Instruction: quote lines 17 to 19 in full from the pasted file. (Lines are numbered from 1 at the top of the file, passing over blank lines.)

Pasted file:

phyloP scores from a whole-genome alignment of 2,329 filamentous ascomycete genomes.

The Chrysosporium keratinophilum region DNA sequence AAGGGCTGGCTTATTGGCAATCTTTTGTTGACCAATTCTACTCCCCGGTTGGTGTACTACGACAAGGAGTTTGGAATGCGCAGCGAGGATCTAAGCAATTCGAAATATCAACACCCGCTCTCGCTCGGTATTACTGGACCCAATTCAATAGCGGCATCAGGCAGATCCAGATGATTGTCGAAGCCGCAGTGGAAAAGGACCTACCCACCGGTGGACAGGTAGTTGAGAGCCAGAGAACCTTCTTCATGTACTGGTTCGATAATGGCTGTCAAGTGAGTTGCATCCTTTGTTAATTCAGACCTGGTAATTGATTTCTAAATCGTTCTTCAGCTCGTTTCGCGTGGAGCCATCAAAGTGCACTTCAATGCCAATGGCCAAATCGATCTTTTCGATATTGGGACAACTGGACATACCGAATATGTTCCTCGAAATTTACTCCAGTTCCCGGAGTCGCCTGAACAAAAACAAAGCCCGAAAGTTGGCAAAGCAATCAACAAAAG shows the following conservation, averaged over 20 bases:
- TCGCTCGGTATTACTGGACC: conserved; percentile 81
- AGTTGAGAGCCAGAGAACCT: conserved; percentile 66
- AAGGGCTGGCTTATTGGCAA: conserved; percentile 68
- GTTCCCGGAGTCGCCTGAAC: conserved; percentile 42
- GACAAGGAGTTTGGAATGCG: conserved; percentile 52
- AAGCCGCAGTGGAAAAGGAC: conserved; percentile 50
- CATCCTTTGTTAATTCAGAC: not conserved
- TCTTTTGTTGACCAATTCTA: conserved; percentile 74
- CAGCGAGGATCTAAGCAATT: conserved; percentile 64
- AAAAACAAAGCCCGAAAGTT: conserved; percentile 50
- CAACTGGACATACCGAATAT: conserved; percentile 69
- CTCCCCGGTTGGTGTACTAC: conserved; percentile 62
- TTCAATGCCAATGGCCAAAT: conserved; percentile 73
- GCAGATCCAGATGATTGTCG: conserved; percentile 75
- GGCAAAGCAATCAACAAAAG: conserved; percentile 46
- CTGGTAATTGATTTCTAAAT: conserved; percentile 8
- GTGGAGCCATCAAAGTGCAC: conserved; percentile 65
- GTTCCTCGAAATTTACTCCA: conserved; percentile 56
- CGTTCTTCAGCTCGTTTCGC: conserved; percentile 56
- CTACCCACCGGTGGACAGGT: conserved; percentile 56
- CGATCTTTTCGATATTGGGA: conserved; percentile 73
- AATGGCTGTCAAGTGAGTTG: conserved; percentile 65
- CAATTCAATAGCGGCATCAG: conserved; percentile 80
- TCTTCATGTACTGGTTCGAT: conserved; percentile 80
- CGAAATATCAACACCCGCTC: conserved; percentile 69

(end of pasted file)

- GGCAAAGCAATCAACAAAAG: conserved; percentile 46
- CTGGTAATTGATTTCTAAAT: conserved; percentile 8
- GTGGAGCCATCAAAGTGCAC: conserved; percentile 65